The Kimberley Process, which is currently chaired by the United States, is meeting in Washington DC from June 4 to 7 for its annual meeting to discuss the mining and trading of conflict diamonds.
On the table were plans by western countries and their NGOs to reform the KP certification scheme to address human rights violations.
But the proposal “hit a brick wall as the idea was rejected by African and Asian members during closed-door discussions by the Working Group on Reform”, according to Sunday Mail editor, Brezhnev Malaba, who is with the Zimbabwe delegation in Washington DC.
Malaba said KP member countries had been sent a questionnaire in advance of the meeting exploring whether the definition of conflict diamonds must be broadened to encompass “human rights” issues, and 75 percent of the respondents had shot down the proposal.
With resolutions of the KP deliberations not set to be published until Friday, the Zimbabwe delegation was confident the motion had been defeated.
One African delegate said: “During the Working Group on Reform, attempts by the US to go into the merits or de-merits of changing the definition of conflict diamonds was totally resisted.
“The whole motion was shot down on account of its defective methodology. If the recent survey clearly showed that more than 75 percent of the members were against redefinition, on what basis was the US trying to force the matter through?”
The Kimberley Process, founded in 2003, groups the diamond industry, rights groups and 75 countries to certify rough diamonds as "conflict-free" to assure purchasers they are not funding violence. It was born after wars in Sierra Leone and Liberia that were fuelled by "blood diamonds."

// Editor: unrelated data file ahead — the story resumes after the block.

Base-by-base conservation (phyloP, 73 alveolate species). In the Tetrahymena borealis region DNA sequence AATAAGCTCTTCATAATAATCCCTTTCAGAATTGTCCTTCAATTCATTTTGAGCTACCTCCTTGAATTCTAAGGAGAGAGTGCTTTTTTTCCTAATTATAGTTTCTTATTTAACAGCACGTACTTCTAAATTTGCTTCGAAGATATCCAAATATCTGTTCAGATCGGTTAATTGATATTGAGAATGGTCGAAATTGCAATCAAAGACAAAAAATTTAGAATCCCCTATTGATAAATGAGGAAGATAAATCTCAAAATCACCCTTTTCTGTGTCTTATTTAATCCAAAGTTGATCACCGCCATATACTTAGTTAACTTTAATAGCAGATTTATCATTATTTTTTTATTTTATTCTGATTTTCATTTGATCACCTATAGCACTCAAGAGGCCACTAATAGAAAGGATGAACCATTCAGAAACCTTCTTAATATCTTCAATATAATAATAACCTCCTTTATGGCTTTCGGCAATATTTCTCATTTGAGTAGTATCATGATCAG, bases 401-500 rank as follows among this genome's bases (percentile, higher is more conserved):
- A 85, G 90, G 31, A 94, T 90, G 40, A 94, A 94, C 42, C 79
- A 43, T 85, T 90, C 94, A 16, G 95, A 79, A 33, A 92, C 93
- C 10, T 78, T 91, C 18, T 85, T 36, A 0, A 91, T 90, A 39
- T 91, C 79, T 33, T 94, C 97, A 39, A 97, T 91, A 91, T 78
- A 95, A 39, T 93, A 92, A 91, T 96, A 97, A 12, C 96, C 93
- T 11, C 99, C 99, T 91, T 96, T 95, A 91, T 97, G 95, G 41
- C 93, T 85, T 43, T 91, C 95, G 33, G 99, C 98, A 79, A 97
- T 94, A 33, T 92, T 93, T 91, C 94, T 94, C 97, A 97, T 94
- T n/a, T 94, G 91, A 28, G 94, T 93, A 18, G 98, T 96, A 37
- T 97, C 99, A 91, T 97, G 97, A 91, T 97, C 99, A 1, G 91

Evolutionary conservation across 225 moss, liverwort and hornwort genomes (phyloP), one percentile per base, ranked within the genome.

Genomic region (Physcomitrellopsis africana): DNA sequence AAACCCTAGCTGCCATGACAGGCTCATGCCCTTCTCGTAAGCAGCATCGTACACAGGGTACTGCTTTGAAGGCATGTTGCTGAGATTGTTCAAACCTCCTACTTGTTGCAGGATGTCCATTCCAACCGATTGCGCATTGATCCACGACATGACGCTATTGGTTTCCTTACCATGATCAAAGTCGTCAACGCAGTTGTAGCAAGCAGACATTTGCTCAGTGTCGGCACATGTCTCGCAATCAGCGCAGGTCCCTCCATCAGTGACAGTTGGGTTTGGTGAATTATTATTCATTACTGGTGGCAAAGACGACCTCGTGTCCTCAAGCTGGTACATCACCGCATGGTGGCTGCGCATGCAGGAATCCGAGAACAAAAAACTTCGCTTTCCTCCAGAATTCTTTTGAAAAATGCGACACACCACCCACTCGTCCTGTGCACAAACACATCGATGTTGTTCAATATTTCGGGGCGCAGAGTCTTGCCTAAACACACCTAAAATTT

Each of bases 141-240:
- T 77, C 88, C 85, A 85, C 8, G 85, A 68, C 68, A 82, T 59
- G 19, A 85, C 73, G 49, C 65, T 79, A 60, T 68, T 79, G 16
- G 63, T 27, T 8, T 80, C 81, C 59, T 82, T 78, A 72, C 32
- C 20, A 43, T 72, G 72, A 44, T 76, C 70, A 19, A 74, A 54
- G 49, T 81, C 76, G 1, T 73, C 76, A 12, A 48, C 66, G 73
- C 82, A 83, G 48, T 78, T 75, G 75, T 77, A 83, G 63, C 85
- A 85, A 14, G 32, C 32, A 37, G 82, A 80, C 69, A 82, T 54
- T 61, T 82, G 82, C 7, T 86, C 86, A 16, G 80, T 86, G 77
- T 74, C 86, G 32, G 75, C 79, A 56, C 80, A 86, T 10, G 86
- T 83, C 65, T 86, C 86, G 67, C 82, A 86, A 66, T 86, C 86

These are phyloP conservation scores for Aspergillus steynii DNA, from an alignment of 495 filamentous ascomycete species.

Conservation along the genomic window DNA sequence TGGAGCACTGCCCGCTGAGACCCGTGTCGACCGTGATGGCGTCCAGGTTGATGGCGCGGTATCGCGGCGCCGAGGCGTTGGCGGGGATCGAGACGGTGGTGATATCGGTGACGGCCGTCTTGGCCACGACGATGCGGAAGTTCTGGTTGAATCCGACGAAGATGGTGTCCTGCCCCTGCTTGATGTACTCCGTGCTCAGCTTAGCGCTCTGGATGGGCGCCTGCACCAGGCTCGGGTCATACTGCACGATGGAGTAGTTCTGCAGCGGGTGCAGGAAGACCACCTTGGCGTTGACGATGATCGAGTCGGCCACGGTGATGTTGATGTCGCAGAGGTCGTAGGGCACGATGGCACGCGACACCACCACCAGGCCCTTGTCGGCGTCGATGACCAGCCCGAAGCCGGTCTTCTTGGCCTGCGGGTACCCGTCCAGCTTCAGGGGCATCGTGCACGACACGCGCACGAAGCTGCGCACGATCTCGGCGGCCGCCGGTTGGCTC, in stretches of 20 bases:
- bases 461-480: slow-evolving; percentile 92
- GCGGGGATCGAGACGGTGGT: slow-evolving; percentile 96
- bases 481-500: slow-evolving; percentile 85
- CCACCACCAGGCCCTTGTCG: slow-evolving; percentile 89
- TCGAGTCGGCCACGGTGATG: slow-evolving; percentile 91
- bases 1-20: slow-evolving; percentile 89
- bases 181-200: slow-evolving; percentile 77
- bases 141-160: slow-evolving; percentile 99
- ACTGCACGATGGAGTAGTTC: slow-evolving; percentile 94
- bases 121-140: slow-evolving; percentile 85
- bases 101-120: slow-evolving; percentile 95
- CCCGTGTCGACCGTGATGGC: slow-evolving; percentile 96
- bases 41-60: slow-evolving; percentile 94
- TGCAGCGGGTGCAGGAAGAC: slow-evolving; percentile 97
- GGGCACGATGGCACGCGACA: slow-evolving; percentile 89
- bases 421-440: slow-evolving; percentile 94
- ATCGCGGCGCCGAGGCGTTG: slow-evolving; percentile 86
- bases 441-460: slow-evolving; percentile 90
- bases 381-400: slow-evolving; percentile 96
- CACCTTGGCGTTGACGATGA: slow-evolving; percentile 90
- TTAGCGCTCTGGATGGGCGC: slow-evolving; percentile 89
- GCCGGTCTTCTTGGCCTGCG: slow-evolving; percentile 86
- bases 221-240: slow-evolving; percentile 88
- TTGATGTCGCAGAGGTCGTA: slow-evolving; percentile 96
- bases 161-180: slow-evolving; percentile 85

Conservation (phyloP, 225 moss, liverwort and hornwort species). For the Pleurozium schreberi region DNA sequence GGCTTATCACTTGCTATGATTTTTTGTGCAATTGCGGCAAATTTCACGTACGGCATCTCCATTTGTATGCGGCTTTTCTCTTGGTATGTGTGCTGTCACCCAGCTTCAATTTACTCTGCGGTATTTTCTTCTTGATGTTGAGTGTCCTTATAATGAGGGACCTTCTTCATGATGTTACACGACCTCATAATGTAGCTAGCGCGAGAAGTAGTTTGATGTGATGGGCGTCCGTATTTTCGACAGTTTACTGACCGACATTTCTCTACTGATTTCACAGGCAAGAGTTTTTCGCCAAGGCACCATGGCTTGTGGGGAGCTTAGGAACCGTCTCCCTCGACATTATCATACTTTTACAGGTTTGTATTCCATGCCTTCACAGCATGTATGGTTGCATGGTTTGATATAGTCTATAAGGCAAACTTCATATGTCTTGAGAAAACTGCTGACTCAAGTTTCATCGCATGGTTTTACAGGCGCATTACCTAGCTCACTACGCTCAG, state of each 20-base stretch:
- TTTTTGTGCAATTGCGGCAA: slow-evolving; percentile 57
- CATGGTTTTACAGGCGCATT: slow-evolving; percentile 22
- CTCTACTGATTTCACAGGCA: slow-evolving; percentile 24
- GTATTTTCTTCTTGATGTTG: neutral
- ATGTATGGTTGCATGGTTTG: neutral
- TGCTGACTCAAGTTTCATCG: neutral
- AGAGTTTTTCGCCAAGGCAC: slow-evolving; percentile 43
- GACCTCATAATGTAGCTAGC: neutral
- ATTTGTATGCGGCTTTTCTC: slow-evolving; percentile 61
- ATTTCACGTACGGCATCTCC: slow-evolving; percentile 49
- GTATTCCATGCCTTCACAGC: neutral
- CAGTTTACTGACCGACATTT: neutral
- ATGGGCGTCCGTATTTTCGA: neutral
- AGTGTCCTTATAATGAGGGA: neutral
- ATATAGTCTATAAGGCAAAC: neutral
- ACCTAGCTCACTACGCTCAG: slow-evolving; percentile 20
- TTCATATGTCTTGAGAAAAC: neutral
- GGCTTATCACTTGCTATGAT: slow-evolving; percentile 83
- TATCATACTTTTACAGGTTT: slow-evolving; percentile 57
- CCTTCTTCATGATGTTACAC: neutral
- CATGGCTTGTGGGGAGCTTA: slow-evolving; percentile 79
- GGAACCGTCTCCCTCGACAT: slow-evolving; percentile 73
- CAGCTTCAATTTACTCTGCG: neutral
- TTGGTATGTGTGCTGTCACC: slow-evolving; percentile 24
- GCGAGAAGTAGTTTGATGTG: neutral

The KP originally banned diamonds from Marange after the army moved in to drive out thousands of diamond hunters amid claims of human rights abuses.
But subsequent monitoring missions by the KP have revealed no rights abuses. But even then, the United States, Canada and their allies continue to ban Zimbabwe diamonds and the flow of cash to the companies doing mining which President Robert Mugabe says is a deliberate plot to scuttle Zimbabwe’s economic recovery.
In February, rights group Global Witness, which quit the KP, cited fears that Mugabe loyalists were using diamond revenue as an "off-budget cash cow" instead of rebuilding the shattered economy.
It also said unspecified amounts of Zimbabwe's diamond earnings were being stashed away in tax-free havens and could be used to finance violence and intimidation in upcoming elections.
But this stance is not supported by Zimbabwe’s finance minister Tendai Biti who wrote a letter to the United States treasury last December pleading for the removal of a ban on Marange diamonds.
“Zimbabwe is a poor fragile economy and therefore it must be allowed to sell and benefit from its resources,” Biti said. “In my budget, there are capital projects of US$600 million which are totally dependent on diamond revenues.”